Today’s aggressive atheists like
to point out that God cannot be found through science or conventional logic, or
by looking for God in the deep recesses of the universe.
As believers, that doesn’t bother
us, because we know they’re right. God can’t
be found using those tools. God can only be known through God’s own
revelation of himself. The proof of God’s existence is in the realm of faith,
not in the realm of science. And the argument cuts both ways: Since God cannot be measured by
scientific instruments, science can neither prove nor disprove the
existence of God.
As believers, we have no need to
waste time trying to use some kind of scientific method or conventional logic
to prove the existence of God. We won’t find God that way. If we argue, for
example, that God exists because “life demands a life-giver,” our argument
falls apart when we have to admit that the very thing we’re trying to prove,
the living God, does not, himself, need a life-giver.
In the same way, to argue that
everything has a cause, therefore God is the original or “uncaused” cause,
is to simply state the very premise we are trying to prove. In other
words, if God himself doesn’t need a cause, then the premise that everything has a cause is false, so our
“logic” is not logical.
the study and investigation of the cosmos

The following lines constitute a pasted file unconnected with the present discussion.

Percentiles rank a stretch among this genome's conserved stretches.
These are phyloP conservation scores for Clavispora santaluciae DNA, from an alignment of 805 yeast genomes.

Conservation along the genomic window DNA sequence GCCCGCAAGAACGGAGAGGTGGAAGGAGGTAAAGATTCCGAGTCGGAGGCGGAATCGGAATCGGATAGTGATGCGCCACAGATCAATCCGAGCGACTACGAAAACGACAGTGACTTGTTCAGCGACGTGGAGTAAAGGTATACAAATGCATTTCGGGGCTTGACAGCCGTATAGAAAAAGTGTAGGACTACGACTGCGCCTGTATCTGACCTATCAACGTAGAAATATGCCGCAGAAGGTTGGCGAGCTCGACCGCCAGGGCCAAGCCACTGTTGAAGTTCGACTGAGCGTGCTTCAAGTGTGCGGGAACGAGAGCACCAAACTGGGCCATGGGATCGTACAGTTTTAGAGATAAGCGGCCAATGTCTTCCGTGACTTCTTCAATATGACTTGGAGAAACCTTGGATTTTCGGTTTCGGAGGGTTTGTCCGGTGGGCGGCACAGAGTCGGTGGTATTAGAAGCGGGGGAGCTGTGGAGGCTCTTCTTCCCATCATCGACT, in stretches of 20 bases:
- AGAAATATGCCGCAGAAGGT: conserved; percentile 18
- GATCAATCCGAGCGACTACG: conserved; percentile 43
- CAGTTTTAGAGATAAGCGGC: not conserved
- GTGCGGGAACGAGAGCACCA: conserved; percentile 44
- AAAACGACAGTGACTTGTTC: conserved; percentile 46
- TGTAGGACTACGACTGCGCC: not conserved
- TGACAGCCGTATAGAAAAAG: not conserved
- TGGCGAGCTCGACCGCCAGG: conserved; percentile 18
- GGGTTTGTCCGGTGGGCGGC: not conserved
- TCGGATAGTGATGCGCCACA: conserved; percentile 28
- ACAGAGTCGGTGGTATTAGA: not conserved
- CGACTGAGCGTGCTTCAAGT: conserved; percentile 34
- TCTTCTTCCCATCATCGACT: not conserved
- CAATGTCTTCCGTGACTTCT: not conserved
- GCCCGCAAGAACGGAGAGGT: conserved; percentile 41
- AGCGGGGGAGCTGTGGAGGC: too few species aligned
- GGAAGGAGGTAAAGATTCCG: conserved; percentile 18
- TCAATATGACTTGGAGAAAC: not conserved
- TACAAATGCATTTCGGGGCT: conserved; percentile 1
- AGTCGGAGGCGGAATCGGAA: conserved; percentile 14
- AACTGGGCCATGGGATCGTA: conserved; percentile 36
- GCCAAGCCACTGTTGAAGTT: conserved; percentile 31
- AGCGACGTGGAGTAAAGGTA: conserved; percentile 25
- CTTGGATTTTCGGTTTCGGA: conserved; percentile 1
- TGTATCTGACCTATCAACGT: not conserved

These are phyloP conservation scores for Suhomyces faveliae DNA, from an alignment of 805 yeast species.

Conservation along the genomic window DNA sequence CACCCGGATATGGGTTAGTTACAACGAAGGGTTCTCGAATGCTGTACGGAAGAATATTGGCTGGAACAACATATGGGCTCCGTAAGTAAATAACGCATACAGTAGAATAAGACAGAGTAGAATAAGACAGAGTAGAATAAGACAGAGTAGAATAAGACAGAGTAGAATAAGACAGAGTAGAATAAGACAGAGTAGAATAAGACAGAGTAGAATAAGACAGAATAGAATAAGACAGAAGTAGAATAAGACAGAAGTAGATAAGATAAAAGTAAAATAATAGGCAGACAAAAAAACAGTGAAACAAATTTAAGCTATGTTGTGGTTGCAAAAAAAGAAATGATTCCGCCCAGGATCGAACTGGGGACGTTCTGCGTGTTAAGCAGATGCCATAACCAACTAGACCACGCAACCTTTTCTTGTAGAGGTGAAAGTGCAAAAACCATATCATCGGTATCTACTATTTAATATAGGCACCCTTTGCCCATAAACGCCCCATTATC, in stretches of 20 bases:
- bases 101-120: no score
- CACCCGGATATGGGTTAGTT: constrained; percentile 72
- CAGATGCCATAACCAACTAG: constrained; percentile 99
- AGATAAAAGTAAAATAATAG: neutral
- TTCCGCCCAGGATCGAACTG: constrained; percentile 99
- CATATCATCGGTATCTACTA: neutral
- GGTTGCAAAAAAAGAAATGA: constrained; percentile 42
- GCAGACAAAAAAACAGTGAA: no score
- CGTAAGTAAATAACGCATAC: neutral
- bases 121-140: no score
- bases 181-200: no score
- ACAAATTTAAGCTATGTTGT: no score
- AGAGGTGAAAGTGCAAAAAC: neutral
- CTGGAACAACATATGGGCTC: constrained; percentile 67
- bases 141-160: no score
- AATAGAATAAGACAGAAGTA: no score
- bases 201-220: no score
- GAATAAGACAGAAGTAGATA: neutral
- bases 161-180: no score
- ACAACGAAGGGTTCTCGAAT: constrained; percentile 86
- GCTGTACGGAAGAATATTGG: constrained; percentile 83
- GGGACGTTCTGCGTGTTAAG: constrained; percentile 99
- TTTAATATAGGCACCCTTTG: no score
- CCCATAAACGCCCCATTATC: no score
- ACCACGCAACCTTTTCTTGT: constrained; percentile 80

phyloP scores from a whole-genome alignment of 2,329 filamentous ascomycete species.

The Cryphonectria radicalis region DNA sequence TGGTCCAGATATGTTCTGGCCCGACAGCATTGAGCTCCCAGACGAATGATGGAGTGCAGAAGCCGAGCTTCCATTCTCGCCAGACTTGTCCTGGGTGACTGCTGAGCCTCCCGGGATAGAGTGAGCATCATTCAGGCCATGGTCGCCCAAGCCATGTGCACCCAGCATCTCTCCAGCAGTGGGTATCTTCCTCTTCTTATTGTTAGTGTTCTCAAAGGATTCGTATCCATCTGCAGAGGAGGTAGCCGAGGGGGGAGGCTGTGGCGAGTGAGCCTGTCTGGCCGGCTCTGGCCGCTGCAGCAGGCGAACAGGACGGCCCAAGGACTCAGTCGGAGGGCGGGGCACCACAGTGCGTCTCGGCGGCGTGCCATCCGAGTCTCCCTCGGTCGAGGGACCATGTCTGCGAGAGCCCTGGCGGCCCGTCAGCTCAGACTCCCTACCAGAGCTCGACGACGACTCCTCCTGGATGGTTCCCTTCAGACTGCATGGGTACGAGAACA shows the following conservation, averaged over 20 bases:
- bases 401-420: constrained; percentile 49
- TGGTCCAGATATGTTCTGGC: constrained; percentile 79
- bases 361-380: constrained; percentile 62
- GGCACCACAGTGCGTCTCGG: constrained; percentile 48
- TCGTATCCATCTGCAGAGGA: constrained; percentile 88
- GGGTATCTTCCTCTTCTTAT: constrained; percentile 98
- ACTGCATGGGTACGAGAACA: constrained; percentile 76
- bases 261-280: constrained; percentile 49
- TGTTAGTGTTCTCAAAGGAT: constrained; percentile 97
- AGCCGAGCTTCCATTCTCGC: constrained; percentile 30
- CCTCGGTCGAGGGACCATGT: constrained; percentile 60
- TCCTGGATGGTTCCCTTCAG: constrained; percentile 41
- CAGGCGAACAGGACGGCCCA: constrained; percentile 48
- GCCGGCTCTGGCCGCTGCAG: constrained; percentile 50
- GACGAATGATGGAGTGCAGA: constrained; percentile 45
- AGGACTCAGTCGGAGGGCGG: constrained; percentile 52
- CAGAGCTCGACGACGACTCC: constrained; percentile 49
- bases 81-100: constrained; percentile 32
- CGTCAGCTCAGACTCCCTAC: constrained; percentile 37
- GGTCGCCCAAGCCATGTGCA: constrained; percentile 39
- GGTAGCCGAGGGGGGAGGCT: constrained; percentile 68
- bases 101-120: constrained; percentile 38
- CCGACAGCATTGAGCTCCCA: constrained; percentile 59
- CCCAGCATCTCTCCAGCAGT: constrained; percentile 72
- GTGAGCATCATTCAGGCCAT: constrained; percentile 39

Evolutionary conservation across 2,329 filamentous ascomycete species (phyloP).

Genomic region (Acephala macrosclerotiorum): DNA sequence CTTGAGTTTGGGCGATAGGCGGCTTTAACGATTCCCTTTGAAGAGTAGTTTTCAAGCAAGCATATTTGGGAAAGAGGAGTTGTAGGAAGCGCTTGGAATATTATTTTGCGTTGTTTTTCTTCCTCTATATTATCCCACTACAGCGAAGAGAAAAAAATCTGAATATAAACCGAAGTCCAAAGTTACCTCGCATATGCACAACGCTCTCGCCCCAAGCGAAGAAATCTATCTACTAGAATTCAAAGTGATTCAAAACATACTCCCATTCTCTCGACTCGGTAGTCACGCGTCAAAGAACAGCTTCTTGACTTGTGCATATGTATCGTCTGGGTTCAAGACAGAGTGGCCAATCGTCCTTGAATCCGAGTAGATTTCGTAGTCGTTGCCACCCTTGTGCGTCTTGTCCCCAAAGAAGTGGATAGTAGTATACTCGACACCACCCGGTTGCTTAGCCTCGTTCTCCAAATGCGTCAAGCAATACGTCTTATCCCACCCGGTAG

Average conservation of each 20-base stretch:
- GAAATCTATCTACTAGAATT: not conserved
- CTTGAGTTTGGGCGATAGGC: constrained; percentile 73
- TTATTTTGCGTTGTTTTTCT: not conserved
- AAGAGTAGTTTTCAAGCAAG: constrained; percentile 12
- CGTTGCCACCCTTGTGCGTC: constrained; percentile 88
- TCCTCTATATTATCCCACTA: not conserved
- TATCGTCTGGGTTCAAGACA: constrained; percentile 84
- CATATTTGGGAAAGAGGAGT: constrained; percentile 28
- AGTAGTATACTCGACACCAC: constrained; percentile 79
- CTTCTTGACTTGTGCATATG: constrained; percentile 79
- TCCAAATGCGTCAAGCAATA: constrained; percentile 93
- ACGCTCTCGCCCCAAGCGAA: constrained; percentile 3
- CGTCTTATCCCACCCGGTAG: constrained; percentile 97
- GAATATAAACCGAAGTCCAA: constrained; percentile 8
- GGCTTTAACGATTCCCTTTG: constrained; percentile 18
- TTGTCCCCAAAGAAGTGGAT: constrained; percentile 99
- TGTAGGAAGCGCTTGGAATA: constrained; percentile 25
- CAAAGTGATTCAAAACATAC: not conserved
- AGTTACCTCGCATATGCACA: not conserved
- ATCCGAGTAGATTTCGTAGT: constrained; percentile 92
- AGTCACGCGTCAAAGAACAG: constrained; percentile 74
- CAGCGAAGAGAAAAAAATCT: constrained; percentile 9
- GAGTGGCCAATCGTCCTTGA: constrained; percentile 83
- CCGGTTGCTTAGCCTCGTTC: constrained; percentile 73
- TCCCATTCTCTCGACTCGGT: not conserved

may enhance our faith, the natural cannot serve as proof of the supernatural. The
bottom line is that belief in God is a matter of faith. We don’t need to put
it into the realm of “provable” things. It’s a faith issue. We
believe because God has revealed himself to us in the Person of Jesus Christ.
And that’s just the point: we
don’t “find” God at all; God reveals himself to us.
So it should be no surprise that
God can’t be “found” or “reached” by looking into the physics and
logic of the universe. Knowledge of God comes only by God’s own revelation
of himself, not by our supposed stack of “proofs.” The
existence of God is held in faith, not in scientific formulas or experiments.
Once we do believe, of course, then
we know that God made everything, including, for example, whatever evolutionary
processes might be at work in the world.
And if we really do believe, then
we don’t have to argue about it with atheists from a
scientific basis. Such an argument makes no sense, because we already know that
we can only know God by his spiritual
revelation of himself, not by studying science.
Because we know God can’t be
proved on scientific or logical grounds, we have no argument with atheists over
that; but we do want atheists to know one thing: that God loves them, and by
the grace of God we’re here for them at whatever point God begins to reveal
himself to them. That won’t come through science; it will come through the Holy
I’m Joseph Tkach, speaking of